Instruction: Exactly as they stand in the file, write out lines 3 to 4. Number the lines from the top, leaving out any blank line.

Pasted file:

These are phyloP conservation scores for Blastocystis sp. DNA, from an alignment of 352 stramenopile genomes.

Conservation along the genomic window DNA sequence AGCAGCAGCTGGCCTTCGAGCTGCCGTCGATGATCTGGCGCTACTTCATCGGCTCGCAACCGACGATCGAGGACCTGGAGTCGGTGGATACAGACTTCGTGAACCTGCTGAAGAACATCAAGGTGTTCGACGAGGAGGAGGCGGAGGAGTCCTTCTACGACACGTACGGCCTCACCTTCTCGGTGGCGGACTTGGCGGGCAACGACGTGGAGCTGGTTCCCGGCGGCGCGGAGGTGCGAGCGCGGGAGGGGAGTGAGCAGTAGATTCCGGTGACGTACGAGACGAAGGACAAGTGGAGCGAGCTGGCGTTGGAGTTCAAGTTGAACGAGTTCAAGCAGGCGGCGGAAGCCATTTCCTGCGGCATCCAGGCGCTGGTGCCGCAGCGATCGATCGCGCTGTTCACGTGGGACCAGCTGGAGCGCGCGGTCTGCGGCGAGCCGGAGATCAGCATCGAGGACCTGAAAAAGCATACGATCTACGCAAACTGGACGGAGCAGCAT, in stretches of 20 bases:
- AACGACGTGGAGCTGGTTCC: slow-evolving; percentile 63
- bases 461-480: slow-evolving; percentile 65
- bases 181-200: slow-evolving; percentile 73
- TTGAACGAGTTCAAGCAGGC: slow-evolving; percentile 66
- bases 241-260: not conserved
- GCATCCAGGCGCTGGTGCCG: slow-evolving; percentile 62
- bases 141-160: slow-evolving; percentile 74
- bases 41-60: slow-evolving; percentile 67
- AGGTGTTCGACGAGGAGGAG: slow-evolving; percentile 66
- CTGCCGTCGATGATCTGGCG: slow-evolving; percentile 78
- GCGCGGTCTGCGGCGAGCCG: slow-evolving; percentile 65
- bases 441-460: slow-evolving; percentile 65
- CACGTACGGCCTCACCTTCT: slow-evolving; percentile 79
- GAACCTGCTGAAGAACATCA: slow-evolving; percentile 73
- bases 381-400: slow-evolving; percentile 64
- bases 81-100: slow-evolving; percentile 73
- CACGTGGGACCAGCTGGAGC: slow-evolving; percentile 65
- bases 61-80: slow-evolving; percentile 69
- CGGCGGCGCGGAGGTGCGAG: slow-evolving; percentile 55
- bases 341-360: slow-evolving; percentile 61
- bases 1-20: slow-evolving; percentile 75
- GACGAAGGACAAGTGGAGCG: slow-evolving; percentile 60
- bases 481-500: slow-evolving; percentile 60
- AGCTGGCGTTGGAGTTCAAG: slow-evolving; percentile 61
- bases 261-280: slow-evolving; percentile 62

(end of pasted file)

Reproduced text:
- AACGACGTGGAGCTGGTTCC: slow-evolving; percentile 63
- bases 461-480: slow-evolving; percentile 65